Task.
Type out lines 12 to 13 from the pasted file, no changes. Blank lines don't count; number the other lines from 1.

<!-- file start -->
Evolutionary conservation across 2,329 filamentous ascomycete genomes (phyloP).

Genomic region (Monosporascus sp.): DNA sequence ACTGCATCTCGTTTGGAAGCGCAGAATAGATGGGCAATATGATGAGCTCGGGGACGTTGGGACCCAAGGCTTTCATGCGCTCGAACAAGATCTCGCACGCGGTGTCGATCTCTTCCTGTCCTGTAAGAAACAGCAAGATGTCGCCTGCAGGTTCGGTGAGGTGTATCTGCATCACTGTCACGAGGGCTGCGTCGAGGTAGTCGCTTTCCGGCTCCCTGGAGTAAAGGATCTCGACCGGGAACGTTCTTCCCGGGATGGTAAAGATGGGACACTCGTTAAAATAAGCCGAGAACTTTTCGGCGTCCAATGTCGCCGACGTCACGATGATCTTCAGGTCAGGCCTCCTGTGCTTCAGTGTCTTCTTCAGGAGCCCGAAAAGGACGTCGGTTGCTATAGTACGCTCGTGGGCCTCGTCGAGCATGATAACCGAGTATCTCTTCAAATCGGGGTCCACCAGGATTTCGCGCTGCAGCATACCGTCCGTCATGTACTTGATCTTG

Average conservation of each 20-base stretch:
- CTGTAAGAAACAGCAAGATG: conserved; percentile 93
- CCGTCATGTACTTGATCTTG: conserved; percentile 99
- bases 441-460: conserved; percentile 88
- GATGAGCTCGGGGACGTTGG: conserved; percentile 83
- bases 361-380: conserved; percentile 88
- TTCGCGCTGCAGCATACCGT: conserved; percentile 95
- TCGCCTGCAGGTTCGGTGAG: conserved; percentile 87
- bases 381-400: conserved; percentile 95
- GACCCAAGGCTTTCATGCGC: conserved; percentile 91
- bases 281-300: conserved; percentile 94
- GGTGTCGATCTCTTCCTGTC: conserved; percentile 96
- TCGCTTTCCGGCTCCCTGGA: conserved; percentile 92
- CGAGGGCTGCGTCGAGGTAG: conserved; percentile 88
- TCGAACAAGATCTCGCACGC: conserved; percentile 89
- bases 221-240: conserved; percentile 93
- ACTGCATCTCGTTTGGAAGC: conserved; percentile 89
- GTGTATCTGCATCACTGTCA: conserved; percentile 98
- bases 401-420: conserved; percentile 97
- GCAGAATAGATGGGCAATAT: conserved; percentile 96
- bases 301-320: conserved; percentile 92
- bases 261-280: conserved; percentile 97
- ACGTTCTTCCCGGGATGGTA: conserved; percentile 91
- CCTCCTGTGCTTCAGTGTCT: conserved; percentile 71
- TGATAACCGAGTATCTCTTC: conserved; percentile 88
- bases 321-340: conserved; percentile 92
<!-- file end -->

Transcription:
- GACCCAAGGCTTTCATGCGC: conserved; percentile 91
- bases 281-300: conserved; percentile 94